Atypical spitz tumors with 6q23 deletions: A clinical, histological, and molecular study

Lisa Shen, Chelsea Cooper, Shirin Bajaj, Ping Liu, Ekaterina Pestova, Joan Guitart, Pedram Gerami*

*Corresponding author for this work

Research output: Contribution to journalArticlepeer-review

26 Scopus citations


ABSTRACT:: Determining risk assessment for aggressive behavior of atypical Spitz tumors (ASTs) remains a significant challenge for pathologists. Despite the presence of many concerning histological features such as tumor ulceration, expansile growth, dermal mitotic rate, and cytological atypia, the overwhelming majority of these tumors behave in an indolent fashion. Recently, we have noted that using cytogenetics, one can identify ASTs with high likelihood for aggressive behavior allowing for a clinically significant risk assessment. In this retrospective case-controlled study, we examined the clinical and histological features of 24 cases of ASTs that were found to have isolated copy number deletions in 6q23 when studied by probes targeting 6p25, 6q23, Cep6, 11q13, 9p21, and Cep9. Although 6 of 11 patients had a positive sentinel node biopsy, none of the patients developed tumor in a nonsentinel node, palpable adenopathy, in transit metastasis, or distant metastasis. Histopathologically, the tumors showed minimal pagetoid spread (P = 0.004) and trended toward a histological presentation with expansile nodular growth (P = 0.08) and focal ulceration (P = 0.19). Furthermore, we also depict and illustrate the challenges that may occur in accurately identifying 6q23 deletions using fluorescence in situ hybridization in ASTs.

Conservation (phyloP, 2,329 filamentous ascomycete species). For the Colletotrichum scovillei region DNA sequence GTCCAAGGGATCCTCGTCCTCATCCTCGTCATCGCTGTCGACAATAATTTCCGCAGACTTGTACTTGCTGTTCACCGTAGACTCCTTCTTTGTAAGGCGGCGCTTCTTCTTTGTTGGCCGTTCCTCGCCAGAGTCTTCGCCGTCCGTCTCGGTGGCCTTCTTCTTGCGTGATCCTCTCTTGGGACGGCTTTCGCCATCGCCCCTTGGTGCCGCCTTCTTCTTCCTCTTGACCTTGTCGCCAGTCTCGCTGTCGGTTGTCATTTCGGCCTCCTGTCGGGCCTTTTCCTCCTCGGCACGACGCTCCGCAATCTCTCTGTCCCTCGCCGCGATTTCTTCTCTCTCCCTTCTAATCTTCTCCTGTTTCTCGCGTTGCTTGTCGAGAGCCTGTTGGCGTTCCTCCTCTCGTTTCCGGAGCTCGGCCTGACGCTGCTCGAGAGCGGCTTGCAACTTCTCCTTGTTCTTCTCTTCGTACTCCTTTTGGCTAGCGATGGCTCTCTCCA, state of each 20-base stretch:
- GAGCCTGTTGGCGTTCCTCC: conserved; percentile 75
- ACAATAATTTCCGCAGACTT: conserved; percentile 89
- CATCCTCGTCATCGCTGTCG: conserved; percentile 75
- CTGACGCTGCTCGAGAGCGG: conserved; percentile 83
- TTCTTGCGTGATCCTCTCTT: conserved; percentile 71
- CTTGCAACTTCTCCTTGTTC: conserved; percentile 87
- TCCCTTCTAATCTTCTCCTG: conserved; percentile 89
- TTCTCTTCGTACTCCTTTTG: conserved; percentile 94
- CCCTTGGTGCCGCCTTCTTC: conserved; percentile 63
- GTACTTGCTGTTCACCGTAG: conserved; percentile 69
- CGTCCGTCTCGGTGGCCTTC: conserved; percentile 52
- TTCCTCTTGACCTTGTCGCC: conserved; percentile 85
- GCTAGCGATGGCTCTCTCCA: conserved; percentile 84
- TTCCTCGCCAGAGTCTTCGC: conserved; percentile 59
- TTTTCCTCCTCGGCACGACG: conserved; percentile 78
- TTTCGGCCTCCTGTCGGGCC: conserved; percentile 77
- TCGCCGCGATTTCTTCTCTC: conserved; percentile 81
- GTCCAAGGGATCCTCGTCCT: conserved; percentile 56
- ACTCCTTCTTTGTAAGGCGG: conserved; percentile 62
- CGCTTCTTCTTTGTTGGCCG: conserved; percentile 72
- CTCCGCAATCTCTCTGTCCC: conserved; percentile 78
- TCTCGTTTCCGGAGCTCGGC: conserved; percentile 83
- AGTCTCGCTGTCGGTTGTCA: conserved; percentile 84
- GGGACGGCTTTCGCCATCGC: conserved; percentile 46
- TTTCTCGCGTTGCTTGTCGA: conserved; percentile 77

Original languageEnglish (US)
Pages (from-to)804-812
Number of pages9
JournalAmerican Journal of Dermatopathology
Issue number8
StatePublished - Dec 2013


  • Atypical spitz tumor
  • Fluorescence in situ hybridization
  • Melanoma
  • Spitz nevus
  • Spitz tumor
  • Spitzoid melanoma

ASJC Scopus subject areas

  • Pathology and Forensic Medicine
  • Dermatology


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